# Prelab 4

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One of the major projects in 6.002 is the design, implementation, and testing of a Doppler ultrasound velocity sensor. This will occur over several labs over the course of the term, and will include work during some problem sets and prelabs. In this prelab, we'll design one of the first parts of the ultrasound system, and in lab we will implement and test it.

But first, here's an overview of the doppler ultrasound system.

## 1) Doppler ultrasound system overview

The doppler ultrasound was introduced in Lecture this week. Here's a three-sentence description of the system. Using a transmitter, we create a 40 kHz ultrasound wave that we send out into the air via a transducer. If it bounces off a moving object, the frequency of that wave will change via the Doppler effect. We detect the reflected wave and measure the frequency difference between the reflected wave and the transmitted wave, thus inferring the velocity of the object.

There are two broad parts of the system:

### 1.1) Transmitter

The purpose of the transmitter circuit is to drive the ultrasound transmitter and create an ultrasound wave in air. It takes a square wave created by the Teensy, amplifies it, and sends it to the ultrasound transducer, which can be thought of as a high-frequency speaker.

The receiver is the workhorse of the circuit. The ultrasound wave that is reflected from the object is detected and turned into an electrical signal by the ultrasound receiver transducer. That signal includes v(t), the velocity of the object, inserted into the frequency of the wave via a small shift in the frequency of the ultrasound: \delta \omega(t), where \omega(t) is the frequency of the ultrasound. In other words, the velocity modulates the frequency. The purpose of the receiver is to measure the changed frequency, which it does in a few steps:

1. First we amplify the signal to make it large before we do any further processing. Then we digitize it, turning it into a square wave.

2. Next we multiply the signal with the original square wave. This creates two signals, one at twice the original frequency (so, around 80 kHz) and one at "baseband" (so, at \delta \omega(t)).

3. To get rid of the 80 kHz signal, we'll filter it out.

4. Finally, we digitize the filtered signal, and send it into the Teensy to measure its frequency, which should be proportional to the velocity.

## 2) Doppler ultrasound gain stage

In this problem, we'll design the transmitter gain stage. This takes a 40 kHz, 3.3 Vpp square wave from the Teensy and turns into a ~28 Vpp square wave that can drive the ultrasound transducer (speaker). This stage is placed right after the Teensy: In the schematic are some elements that we don't need to care about right now. TP1 and TP2 are "test points", which we'll explain later. For now, think of them as nodes. The 2.5 V going into the non-inverting terminal of the op-amp can be assumed to be an ideal voltage source of value 2.5 V. And C1 and the ultrasound transmitter X1 can be ignored for now; they won't affect our analysis.

Finally, the 40 kHz marker denotes the 40 kHz square wave coming from the Teensy. We use 40 kHz because that is the frequency that the ultrasound transmitter is tuned for (it will not transmit other frequencies efficiently).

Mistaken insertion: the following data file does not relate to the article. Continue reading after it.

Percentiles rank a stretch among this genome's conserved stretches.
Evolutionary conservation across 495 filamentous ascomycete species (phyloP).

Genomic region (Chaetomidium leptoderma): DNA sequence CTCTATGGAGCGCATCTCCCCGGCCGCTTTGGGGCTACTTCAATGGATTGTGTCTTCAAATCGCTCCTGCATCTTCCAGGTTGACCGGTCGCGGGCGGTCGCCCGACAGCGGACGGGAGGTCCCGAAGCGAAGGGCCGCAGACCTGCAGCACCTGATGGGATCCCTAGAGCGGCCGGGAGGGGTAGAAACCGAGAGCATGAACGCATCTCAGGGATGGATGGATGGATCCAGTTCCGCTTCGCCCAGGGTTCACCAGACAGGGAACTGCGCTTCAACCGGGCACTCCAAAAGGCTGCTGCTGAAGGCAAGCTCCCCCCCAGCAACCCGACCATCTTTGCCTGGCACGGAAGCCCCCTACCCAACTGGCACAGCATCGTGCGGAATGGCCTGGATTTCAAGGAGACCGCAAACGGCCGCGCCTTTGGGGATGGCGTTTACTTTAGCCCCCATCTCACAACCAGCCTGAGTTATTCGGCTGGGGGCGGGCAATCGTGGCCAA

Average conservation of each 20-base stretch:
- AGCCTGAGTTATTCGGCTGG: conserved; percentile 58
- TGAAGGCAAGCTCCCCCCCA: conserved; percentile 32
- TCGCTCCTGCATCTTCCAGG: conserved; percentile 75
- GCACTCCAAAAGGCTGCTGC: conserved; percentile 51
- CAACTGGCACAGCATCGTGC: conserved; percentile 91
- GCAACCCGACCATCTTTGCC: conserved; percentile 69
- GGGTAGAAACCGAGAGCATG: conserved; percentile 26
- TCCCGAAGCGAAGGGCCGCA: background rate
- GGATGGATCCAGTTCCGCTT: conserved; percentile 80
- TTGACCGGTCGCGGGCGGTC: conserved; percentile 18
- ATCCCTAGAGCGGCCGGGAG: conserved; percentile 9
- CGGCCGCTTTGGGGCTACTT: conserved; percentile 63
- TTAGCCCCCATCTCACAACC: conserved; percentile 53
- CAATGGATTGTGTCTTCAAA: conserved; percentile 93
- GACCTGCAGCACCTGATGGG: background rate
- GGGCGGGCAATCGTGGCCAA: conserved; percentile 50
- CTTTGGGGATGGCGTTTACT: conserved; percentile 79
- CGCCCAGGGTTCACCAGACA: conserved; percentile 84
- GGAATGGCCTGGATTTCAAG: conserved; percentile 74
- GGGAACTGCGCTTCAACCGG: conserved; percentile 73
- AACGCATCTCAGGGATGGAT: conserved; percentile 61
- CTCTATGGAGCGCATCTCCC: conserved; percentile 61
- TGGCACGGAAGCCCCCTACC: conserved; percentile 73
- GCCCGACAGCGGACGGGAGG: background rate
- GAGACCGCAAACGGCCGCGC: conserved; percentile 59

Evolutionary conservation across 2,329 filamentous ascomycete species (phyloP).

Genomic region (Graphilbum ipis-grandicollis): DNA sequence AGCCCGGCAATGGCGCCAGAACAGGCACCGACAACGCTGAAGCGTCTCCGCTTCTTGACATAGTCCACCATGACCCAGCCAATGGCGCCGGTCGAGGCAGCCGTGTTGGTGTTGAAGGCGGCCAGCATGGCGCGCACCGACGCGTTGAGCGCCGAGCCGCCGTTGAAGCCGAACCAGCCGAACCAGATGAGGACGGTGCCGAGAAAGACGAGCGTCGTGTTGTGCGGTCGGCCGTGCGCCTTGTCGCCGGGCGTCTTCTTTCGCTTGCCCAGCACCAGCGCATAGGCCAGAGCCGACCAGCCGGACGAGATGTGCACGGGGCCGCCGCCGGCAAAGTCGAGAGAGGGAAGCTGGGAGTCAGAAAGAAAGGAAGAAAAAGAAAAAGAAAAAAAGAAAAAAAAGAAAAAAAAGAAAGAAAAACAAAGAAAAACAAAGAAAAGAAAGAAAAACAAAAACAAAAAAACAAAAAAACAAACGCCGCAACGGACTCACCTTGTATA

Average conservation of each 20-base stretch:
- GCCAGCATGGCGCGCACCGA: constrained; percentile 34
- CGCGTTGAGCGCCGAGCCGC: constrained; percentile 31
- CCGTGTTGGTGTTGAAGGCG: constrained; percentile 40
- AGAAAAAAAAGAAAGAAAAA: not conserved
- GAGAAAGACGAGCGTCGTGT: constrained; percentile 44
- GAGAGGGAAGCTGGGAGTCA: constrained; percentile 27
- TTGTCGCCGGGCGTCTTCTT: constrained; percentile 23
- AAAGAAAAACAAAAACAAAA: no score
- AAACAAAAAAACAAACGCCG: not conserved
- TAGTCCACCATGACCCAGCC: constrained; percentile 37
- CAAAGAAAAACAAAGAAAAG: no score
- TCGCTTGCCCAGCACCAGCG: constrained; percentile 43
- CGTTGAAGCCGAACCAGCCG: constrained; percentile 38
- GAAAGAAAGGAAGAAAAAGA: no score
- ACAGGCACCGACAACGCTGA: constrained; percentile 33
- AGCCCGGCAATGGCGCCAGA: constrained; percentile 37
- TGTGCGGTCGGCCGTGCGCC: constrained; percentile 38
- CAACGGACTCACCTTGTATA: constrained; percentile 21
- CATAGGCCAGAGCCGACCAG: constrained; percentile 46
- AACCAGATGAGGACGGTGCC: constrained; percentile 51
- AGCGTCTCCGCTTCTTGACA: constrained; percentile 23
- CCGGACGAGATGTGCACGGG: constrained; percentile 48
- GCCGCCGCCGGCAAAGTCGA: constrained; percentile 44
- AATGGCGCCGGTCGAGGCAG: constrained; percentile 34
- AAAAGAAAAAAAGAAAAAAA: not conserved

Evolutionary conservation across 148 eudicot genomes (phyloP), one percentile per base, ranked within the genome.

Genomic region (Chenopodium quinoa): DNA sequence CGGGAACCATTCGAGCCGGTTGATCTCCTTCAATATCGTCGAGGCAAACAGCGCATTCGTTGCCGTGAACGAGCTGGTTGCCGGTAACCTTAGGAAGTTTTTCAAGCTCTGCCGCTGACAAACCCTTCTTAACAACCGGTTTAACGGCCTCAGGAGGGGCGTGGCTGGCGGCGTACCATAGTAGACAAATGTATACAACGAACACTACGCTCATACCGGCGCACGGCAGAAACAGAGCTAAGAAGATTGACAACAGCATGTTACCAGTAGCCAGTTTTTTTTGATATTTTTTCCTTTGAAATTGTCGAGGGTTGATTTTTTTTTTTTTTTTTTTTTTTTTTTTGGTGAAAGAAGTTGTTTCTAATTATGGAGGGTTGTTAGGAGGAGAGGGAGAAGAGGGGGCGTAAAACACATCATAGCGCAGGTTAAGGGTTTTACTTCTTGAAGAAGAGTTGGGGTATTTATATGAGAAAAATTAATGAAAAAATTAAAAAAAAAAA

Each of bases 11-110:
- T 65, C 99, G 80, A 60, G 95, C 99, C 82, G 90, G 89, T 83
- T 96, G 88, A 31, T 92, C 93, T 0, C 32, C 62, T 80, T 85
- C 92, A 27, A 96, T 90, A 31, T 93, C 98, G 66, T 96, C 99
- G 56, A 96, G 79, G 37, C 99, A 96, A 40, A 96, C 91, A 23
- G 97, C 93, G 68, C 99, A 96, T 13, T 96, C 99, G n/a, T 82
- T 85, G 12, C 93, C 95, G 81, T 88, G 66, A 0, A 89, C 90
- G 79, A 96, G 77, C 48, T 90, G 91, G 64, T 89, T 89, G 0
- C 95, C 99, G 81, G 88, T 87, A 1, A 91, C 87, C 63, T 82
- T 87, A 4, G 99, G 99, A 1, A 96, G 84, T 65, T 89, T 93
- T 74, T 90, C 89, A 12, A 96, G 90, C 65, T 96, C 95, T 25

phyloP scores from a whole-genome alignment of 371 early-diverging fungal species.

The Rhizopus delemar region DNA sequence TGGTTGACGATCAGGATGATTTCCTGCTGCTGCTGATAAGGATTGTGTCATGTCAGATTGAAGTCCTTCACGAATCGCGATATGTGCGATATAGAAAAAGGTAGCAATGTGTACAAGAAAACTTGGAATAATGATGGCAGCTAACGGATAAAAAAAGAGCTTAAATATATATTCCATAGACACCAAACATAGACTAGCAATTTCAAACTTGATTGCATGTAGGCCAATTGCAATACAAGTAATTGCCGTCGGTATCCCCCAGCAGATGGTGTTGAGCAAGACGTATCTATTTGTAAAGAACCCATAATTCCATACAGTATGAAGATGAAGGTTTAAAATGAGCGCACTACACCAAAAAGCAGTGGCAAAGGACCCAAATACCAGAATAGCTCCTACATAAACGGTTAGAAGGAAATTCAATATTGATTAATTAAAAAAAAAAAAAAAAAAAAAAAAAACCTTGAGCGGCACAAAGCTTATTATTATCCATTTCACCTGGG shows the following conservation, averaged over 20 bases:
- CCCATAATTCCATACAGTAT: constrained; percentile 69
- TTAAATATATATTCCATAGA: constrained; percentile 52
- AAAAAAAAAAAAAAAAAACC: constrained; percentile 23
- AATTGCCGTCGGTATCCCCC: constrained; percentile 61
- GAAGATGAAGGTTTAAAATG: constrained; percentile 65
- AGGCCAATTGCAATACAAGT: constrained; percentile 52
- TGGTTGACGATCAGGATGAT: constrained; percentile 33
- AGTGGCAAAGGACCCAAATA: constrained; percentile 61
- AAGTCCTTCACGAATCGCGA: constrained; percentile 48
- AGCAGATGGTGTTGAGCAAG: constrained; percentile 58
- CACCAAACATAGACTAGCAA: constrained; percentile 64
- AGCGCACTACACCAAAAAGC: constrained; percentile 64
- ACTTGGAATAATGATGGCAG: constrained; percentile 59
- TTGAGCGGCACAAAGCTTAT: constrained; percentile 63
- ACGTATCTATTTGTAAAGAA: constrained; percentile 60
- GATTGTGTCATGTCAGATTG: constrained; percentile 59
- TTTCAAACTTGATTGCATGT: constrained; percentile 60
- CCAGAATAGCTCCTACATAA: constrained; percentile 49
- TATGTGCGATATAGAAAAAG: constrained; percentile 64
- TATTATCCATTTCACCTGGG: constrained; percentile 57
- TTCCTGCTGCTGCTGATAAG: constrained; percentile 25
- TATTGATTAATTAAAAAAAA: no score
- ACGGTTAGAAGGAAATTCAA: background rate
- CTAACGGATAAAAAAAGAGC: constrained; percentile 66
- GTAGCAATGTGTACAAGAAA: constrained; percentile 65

Let's first analyze the input-output relationship of the transmit stage. Below is a simplified schematic of the transmit stage: Determine v_O as a function of v_1 and v_2. There are several ways to approach this problem; choose whichever way you prefer. Assume the op-amp is ideal.

Enter v_1 as v1, v_2 as v2, R1 as R1, R2 as R2, R3 as R3.

v_O =

Now we need to pick values for R1, R2, and R3. The wrinkle here is that we wish to power our op-amp with what's known as a single-supply. Meaning that instead of applying, say +15 V and -15 V to the power supply rails of the op-amp, we will apply 0 V and 30 V. We remember that one condition of an ideal op-amp is that the output voltage must never go outside the power supply voltages.

However, the gain of the op-amp for the signal v_1 is negative. So if we chose a set of resistors that resulted in a gain of -8, that would turn the 3.3 V into -26.4 V. But the op-amp cannot generate this voltage, so it would just output 0 V (its upper and lower output bounds are limited by its positive and negative supplies, respectively.)

This is the reason that we have v_{2} not equal to zero, and that the gain from v_2 to v_O can be set independently of the signal (v_1) gain.

In thinking about how to design the stage, we can see from the diagram at the very top of this page that goal is for the signal to get inverted while it is also amplified, thus 0 V from the Teensy gets converted into ~ 26 - 29 V, while 3.3 V from the Teensy turns into ~ 0 V (actually, ~ 0.2 - 1.5 V).

OK, let's design. Choose R1, R2, and R3 such that:

• 0 V from the Teensy (v_1) gets amplified to between 26 V and 29 V. Why not amplify to 30 V? Because most op-amps can't output voltages right at their power-supply rails (except op-amps specifically designated as rail-to-rail). See if you can find in the datasheet the "output swing" of the TLE2141 that we'll be using.

• 3.3 V from the Teensy (v_1) should get amplified to between 0.2 V and 1.5 V.

• v_2 is 2.5 V.

• The resistor values should be in the 10 k\Omega - 100 k\Omega range. Why? Because if the resistor values are too small, then they will dissipate too much current and potentially load down the Teensy. If the values are too high, they tend to introduce noise and exacerbate offsets and other non-idealities of the op-amp.

• Resistor values should be part of the standard 5% resistor values.

Enter your values as a Python list in the following order: [R1, R2, R3]. Thus, if you chose R1 = 10k, R2 = 20k, R3 = 70k, you would enter [1e4, 2e4, 7e4].